Skip to main content
Open Access Publications from the University of California


UCLA Previously Published Works bannerUCLA

Factors associated with retention in Option B+ in Malawi: a case control study.



There are limited data on factors associated with retention in Option B+. We sought to explore the characteristics of women retained in Option B+ in Malawi, with a focus on the role of HIV disclosure, awareness of partner HIV status, and knowledge around the importance of Option B+ for maternal-child health. Methods We performed a case-control study of HIV-infected women in Malawi initiated on antiretroviral therapy (ART) under Option B+. Cases were enrolled if they met criteria for default from Option B+ (out of ART for >60 days), and controls were enrolled in approximately 3:1 ratio if they were retained in care for at least 12 months. We surveyed socio-demographic characteristics, HIV disclosure and awareness of partner HIV status, self-report about receiving pre-ART education, and knowledge of Option B+. Univariate logistic regression was performed to determine factors associated with retention. Multivariate logistic regression model was used to evaluate the relationship between HIV disclosure, Option B+ knowledge, and retention after adjusting for age, schooling, and travel time to clinic.


We enrolled 50 cases and 153 controls. Median age was 30 years (interquartile range (IQR) 25-34), and the majority (82%) initiated ART during pregnancy at a median gestational age of 24 weeks (IQR 16-28). Ninety-one per cent of the cases (39/43) who started ART during pregnancy defaulted by three months postpartum. HIV disclosure to the primary sex partner was more common among women retained in care (100% versus 78%, p < 0.001). Odds of retention were significantly higher among women with: age >25 years (odds ratio (OR) 2.44), completion of primary school (OR 3.06), awareness of partner HIV status (OR 5.20), pre-ART education (OR 6.17), higher number of correct answers to Option B+ knowledge questions (OR 1.82), and support while taking ART (OR 3.65). Pre-ART education and knowledge were significantly correlated (r = 0.43, p < 0.001). In multivariate analysis, awareness of partner HIV status (OR 4.07, 95% confidence interval (CI) 1.51-10.94, p = 0.02) and Option B+ knowledge (OR 1.60, 95% CI 1.15-2.23, p = 0.004) remained associated with retention.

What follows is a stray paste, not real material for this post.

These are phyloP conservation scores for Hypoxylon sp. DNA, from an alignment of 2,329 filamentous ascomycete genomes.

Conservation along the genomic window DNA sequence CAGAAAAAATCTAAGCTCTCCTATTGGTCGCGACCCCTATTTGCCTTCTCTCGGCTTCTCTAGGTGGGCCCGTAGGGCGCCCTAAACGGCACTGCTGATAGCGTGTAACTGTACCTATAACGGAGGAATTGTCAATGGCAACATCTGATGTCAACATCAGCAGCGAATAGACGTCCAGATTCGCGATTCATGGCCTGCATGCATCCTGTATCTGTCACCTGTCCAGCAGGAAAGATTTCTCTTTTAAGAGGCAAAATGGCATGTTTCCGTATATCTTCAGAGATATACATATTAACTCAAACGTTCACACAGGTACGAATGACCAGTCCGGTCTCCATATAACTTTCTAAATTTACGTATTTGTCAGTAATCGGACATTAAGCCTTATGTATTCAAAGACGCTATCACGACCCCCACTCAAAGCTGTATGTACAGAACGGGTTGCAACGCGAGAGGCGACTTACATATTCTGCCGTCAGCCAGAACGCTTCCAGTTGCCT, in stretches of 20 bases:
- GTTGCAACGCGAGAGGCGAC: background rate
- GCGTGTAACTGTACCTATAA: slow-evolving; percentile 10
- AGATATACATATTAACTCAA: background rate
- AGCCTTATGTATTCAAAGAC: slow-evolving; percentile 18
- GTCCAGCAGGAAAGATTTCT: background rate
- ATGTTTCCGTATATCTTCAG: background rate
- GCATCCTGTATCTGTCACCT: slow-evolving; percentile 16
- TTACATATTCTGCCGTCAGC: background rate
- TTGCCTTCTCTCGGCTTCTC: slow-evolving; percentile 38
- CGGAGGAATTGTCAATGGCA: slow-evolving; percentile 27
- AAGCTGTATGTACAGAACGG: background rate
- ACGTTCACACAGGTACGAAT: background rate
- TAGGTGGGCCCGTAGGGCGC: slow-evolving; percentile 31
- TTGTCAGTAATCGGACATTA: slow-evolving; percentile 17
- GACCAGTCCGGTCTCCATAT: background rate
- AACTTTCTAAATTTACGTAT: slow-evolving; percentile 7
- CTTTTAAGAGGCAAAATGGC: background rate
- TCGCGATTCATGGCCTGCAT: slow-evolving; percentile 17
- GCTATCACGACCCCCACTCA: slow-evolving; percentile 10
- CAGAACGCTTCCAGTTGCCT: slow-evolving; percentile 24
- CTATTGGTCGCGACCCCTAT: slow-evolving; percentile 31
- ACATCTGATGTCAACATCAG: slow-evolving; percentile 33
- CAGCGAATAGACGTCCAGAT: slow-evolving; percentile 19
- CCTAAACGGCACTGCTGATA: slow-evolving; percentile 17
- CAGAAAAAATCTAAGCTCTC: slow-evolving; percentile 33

Interventions that address partner disclosure and strengthen pre-ART education around the benefits of ART for maternal and child health should be evaluated to improve retention in Malawi's Option B+ programme.

Many UC-authored scholarly publications are freely available on this site because of the UC's open access policies. Let us know how this access is important for you.

Main Content
For improved accessibility of PDF content, download the file to your device.
Current View